*s*and

*d*were adopted as 0.1

*L*and 0.45

*L*, respectively. As pictured in Fig. 1, a flash heater with hot temperature

*T*

_{h}and length

*b*was embedded on the left wall with the center position height of

*z*. The other parts of the left wall along with the entire top and bottom walls were well insulated. The entire right wall was held at the isothermal cold temperature

*T*

_{c}.

The following physical points have been taken into consideration in modeling the conjugate heat transfer in the cavity. The condition of no-slip boundary remained true on the solid surfaces. The porous medium included a solid matrix, and the pores were filled with an incompressible nanofluid such that all the pores of the porous region were occupied by the nanofluid. The solid matrix was assumed as isotropic and homogenous. In addition, the nanofluid was assumed Newtonian and its flow in the pores was laminar. Due to very low size of nanoparticles, the nanoparticles and the base fluid were assumed to be at the same temperature. However, there was a temperature difference between the porous matrix and the nanofluid inside the pores, and hence, the local thermal non-equilibrium model was used to consider heat transport through the porous medium. In the cases such as the metal foams, in which the thermal conductivity of the porous matrix is much higher than the thermal conductivity of the fluid inside the pores, the temperature of the porous matrix can significantly differ from the temperature of the fluid inside the pores due to the heat transfer through the porous matrix. This temperature difference can be boosted in a situation in which the convective heat transfer coefficient between the fluid and porous matrix structures is low. Such a low convective heat transfer coefficient can be seen in natural convective heat transfer where the fluid velocities are low. Hence, in such cases the LTNE model is more accurate and has been adopted in the present study. Moreover, it was assumed that the solid nanoparticles were always stable and suspended in the base fluid, meaning that there was no sedimentation and accumulation of the nanoparticles. Apart from density, all the thermophysical characteristics of the nanofluid were regarded as constant. The impact of the buoyancy volume force was considered using Boussinesq approximation model. The gravity acceleration vector acted in the direction of the negative *y*, as revealed in Fig. 1. In this study, the non-homogenous dispersion of solid nanoparticles in the fluid was modeled using Buongiorno’s model [34]. Buongiorno [34], using the scale analysis, has discussed several nanoscale forces which can affect the movement of nanoparticles in a nanofluid. Among these forces, the thermophoresis and Brownian motion forces found to be important. The thermophoresis force tends to move the nanoparticles from hot to the cold due to the difference in momentum of molecules in the hot and cold sides of a nanoparticle. In contrast, the Brownian motion tends to uniform the nanoparticles in the nanofluid. Since Buongiorno’s model [34] includes the migration effect of nanofluids, this model has been adopted in the present study to simulate the concentration gradients of nanoparticles as well as flow and heat transfer in the cavity.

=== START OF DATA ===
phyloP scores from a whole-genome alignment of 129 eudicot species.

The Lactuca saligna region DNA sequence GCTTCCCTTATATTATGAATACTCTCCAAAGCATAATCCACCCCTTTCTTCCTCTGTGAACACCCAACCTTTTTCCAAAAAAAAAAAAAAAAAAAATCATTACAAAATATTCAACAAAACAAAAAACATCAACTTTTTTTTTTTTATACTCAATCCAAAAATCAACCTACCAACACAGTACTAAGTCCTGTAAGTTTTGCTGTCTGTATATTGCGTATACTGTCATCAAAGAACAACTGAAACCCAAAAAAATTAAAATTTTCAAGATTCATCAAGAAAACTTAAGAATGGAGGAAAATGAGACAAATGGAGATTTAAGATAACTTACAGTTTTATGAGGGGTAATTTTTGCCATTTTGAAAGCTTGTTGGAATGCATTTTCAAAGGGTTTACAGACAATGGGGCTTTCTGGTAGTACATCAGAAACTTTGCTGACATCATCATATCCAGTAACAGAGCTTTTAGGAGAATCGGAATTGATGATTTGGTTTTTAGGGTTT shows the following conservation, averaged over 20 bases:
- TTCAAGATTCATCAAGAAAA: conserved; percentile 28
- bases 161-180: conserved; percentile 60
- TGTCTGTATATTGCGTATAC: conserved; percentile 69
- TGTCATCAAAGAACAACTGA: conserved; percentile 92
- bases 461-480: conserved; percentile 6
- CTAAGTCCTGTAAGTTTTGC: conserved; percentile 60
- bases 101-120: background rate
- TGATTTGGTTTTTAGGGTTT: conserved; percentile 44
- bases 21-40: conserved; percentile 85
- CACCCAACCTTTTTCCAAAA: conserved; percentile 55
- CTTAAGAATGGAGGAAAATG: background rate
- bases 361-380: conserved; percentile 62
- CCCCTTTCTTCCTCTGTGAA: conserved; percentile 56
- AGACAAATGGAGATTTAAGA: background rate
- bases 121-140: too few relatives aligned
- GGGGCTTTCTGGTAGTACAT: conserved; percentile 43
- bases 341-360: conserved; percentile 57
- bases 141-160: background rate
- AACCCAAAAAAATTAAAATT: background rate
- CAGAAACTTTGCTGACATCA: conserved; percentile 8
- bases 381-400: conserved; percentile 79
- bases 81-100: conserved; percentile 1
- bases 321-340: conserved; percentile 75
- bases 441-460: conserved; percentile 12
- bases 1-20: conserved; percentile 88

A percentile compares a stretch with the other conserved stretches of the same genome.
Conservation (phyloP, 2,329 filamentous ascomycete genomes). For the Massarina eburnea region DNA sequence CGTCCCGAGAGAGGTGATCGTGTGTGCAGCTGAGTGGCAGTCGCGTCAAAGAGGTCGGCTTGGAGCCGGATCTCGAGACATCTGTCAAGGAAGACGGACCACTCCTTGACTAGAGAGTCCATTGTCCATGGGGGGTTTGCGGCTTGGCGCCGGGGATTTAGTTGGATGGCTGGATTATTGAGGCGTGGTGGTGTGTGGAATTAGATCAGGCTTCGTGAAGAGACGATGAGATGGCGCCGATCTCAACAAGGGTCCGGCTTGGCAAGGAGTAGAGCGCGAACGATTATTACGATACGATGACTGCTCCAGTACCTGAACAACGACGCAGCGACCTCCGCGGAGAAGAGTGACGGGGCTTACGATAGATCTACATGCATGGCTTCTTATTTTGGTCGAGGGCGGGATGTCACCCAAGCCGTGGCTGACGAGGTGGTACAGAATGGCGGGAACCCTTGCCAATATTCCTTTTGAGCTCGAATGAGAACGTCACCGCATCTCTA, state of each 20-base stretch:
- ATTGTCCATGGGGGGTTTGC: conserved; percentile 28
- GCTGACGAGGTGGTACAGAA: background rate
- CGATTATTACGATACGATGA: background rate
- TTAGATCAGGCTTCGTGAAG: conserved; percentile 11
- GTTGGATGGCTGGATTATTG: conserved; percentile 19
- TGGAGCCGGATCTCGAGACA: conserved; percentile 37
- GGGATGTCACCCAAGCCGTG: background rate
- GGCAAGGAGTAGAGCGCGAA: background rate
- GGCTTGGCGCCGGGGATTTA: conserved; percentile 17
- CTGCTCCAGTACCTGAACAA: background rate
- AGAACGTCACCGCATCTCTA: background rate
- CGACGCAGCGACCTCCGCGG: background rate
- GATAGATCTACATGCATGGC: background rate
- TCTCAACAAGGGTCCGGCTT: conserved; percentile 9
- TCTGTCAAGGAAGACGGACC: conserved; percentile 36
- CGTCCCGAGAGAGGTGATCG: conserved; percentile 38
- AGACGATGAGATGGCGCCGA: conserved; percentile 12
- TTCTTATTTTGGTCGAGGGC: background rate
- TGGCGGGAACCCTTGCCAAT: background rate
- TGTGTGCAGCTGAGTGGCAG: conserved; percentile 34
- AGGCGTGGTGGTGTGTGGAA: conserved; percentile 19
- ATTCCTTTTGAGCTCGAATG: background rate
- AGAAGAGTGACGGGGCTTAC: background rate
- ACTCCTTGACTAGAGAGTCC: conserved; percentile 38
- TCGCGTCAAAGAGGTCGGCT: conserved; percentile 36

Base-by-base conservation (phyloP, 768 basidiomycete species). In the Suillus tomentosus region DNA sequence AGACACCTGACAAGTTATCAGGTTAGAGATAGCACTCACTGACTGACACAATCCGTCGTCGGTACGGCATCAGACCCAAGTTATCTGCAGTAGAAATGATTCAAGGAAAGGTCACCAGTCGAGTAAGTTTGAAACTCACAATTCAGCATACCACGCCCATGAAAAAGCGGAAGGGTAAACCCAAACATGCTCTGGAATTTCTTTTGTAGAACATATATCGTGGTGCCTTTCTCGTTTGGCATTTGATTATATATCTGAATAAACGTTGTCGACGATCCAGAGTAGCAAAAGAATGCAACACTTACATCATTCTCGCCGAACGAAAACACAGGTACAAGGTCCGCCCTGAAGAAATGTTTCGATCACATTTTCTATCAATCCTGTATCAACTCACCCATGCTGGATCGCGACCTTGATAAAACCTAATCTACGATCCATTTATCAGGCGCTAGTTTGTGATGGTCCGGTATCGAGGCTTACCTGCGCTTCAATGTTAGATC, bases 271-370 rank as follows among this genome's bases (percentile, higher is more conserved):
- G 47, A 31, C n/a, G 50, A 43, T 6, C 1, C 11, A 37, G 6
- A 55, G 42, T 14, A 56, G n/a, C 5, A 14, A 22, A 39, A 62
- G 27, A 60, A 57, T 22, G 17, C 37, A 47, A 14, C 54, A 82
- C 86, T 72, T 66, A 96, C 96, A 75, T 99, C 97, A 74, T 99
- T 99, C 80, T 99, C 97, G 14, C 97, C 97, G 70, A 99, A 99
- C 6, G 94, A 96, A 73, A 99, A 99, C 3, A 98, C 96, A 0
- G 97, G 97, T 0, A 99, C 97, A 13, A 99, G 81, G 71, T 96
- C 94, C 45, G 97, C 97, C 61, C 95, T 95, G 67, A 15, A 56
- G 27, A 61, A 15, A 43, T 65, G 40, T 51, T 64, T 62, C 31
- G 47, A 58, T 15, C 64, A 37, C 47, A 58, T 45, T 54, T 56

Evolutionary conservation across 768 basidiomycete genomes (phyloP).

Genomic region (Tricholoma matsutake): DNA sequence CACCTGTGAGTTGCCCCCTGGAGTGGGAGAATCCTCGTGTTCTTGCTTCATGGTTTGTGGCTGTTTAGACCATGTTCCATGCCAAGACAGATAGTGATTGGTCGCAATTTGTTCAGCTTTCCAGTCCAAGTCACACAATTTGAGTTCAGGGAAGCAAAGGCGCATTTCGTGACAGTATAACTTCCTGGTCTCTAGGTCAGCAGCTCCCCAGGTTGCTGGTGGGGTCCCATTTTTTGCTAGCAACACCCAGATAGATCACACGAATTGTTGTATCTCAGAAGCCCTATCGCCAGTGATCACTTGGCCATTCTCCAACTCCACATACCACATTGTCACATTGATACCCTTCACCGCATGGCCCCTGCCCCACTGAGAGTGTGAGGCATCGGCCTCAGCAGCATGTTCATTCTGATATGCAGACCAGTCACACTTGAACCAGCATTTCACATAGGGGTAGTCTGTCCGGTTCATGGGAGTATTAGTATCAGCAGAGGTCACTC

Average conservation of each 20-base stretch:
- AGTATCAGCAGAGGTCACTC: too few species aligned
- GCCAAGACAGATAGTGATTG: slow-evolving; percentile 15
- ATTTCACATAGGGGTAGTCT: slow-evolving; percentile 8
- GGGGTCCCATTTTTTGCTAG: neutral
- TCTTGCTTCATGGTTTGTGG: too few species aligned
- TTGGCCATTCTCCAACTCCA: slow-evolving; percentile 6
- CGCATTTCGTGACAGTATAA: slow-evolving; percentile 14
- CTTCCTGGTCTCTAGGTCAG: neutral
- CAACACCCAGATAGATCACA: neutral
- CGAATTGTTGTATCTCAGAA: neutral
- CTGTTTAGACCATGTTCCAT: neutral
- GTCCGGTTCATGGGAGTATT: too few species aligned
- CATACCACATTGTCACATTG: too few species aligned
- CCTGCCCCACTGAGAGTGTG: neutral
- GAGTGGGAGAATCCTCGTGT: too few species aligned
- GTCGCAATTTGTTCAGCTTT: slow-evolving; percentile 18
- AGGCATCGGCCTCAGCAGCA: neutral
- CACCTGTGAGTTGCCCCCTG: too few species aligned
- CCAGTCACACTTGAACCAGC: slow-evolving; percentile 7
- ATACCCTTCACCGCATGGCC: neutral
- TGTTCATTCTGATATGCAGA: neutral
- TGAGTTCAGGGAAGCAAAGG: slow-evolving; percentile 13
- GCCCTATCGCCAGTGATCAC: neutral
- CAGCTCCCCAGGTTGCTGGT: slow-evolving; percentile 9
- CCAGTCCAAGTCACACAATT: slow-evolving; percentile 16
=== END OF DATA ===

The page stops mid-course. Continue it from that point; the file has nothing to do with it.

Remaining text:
*x*=

*s*+

*d*, can be written as follows [63, 64]:

The third line of the above boundary conditions, Eq. (13), indicates that the temperature of the nanofluid inside the pores, porous matrix and the nanofluid in the clear flow are equal. This assumption can be true due to the fact that the interaction between the fluid and the porous matrix is very high in the interface of the porous medium and clear fluid region. The fourth line indicates that the amount of heat which reaches the clear fluid layer is equal to the amount of heat that carries on through the porous matrix medium layer and the amount of heat that reached the interface due to the fluid inside the pores.

*x*=

*s*, is given by [18, 64]:

*C*

_{0}) is assumed in the cavity. As the walls are impermeable to the base fluid and nanoparticles, the following constraint should be hold true in all times, with the steady state solution: \( \frac{1}{{L^{2} }}\int\limits_{0}^{1} {\int\limits_{0}^{1} {C\;{\text{d}}x{\text{d}}y = C_{0} } } \). In order to non-dimensionalize the governing Eqs. (1)–(12) and the corresponding boundary conditions (13)–(15), the following dimensionless parameters are utilized: